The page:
, Mrs. Powell heave a daughter at him ?” We have heard of a woman throwing herself at a man's head, and the image is a somewhat violent one; but what is this to Mr. Masson's improvement on it? It has been sometimes affirmed that the fitness of an image may be tested by trying whether a picture could be made of it or not. Mr. Masson has certainly offered a new and striking subject to the historical school of British art. A little further on, speaking of Mary Powell, he says, “ We have no portrait of her, nor any account of her appearance; but on the usual rule of the elective affinities of opposites, Milton being fair, we will vote her to have been dark-haired.” I need say
. nothing of the good taste of this sentence, but its absurdity is heightened by the fact that Mr. Masson himself had left us in doubt whether the match was one of convenience or inclination. I know not how it may be with other readers, but for myself I feel inclined to resent this hail-fellow-wellmet manner with its jaunty we will vote." In some cases, Mr. Masson's indecorums in respect of style may possibly be accounted for as attempts at humor by one who has an imperfect notion of its
ingredients. In such experiments, to judge by the effect, the pensive element of the compound enters in too large an excess over the hilarious. Whether I have hit upon the true explanation, or whether the cause lie not rather in a besetting velleity of the picturesque and vivid, I shall leave the reader to judge by an example or two. In the manuscript copy of Milton's sonnet in which he claims for his own house the immunity which the memory of Pindar and Euripides secured for other walls, the title had originally been, “ On his Door when the City expected an Assault.” Milton has drawn a line through this and substituted “When the Assault was intended to the City.” Mr. Masson fancies “a mood of jest or semi-jest in the whole affair"; but we think rather that Milton's quiet assumption of equality with two such famous poets was as seriously characteristic as Dante's ranking himself sesto tra cotanto senno. Mr. Masson takes advantage of the obliterated title to imagine one of Prince Rupert's troopers entering the poet's study and finding some of his “ Anti-Episcopal pamphlets that had been left lying about inadvertently. Oho!' the Cavalier Captain might then have said, ' Pindar and Euripides are all very well, by G-! I've been at college myself ; and when I meet a gentleman and scholar, I hope I know how to treat him; but neither Pindar nor Euripides ever wrote pamphlets against the Church of England, by G-! It won't do, Mr. Milton!'” This, it may be supposed, is Mr. Masson's way of being funny and dramatic at the same time. Good taste is shocked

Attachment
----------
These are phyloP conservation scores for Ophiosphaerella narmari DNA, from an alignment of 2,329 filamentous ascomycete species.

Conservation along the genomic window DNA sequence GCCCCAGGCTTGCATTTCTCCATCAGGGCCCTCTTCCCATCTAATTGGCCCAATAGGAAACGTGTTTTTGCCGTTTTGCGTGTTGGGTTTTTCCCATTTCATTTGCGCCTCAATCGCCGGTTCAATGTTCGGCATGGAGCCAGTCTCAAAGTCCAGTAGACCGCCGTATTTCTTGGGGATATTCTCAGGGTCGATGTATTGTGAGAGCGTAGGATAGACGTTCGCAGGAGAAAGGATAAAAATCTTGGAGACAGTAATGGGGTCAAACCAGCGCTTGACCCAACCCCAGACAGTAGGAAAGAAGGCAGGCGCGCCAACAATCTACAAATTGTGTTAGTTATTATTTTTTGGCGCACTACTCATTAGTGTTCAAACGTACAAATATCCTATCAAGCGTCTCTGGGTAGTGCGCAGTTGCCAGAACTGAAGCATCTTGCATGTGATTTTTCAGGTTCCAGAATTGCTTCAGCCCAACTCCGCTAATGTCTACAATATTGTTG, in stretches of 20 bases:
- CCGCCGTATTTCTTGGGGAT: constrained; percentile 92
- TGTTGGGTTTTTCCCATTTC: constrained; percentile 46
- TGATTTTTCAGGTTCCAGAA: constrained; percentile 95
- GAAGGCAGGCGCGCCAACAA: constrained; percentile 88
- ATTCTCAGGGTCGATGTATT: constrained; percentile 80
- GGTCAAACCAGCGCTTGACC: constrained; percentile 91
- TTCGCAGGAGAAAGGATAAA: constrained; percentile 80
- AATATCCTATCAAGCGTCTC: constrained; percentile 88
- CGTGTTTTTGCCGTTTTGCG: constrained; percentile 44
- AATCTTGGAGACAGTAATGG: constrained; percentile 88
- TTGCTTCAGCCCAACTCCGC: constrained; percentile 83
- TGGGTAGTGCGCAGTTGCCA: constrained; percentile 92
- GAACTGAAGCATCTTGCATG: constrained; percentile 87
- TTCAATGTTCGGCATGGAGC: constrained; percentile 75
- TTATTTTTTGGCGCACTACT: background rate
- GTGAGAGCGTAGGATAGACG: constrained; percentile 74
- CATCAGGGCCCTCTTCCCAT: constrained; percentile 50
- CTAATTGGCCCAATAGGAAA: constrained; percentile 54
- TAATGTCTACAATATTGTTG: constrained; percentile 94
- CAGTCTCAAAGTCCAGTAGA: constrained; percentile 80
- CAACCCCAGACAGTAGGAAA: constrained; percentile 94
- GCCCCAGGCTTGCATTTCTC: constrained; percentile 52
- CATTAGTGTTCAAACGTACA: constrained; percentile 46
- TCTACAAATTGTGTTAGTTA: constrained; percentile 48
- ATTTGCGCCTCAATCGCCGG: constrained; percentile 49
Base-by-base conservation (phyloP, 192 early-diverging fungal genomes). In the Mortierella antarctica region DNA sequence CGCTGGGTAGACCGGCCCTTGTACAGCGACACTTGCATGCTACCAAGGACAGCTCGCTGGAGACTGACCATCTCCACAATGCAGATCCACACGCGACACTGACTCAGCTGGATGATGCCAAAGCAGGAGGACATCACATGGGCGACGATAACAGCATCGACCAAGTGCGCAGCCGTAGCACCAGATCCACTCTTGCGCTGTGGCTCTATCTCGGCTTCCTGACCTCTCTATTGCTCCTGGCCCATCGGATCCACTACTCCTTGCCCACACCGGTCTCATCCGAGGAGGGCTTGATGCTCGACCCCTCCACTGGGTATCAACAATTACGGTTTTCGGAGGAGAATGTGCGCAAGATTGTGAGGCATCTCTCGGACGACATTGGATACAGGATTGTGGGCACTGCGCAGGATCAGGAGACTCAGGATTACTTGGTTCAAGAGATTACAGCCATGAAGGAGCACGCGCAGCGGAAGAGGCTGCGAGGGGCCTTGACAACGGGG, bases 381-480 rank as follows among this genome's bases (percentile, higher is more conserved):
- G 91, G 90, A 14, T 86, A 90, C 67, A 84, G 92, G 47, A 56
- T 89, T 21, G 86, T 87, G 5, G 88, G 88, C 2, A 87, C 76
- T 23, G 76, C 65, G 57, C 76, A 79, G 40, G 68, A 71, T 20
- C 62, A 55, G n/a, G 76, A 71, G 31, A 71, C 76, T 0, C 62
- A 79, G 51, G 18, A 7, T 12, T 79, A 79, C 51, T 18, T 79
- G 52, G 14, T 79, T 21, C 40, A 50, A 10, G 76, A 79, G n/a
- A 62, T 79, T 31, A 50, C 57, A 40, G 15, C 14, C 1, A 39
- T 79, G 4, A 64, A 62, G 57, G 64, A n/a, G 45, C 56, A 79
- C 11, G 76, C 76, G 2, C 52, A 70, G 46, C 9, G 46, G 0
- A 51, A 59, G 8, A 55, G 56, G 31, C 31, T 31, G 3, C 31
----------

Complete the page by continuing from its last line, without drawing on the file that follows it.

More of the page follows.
with this barbarous dissonance. Could not the Muse defend her son ? Again, when Charles I., at Edinburgh, in the autumn and winter of 1641, fills the vacant English sees, we are told, “It was more than an insult; it was a sarcasm! It was as if the King, while giving Alexander Henderson his hand to kiss, had winked his royal eye over that reverend Presbyter's back!” Now one can conceive Charles II. winking when he took the Solemn League and Covenant, but never his father under any circumstances. He may have been, and I believe he was, a bad king, but surely we may take Marvell's word for it, that
“He nothing common did or mean,”
upon any of the “memorable scenes ” of his life. The image is therefore out of all imaginative keeping, and vulgarizes the chief personage in a grand historical tragedy, who, if not a great, was at least a decorous actor. But Mr. Masson can do worse than this. Speaking of a Mrs. Katherine Chidley, who wrote in defence of the Independents against Thomas Edwards, he says, “ People wondered who this she-Brownist, Katherine Chidley, was, and did not quite lose their interest in her when they found that she was an oldish woman, and a member of some hole-and-corner congregation in London. Indeed, she put her nails into Mr. Edwards with some effect.” Why did he not say at once, after the good old fashion, that she “set her ten commandments in his face”? In another place he speaks of “Satan standing with his staff around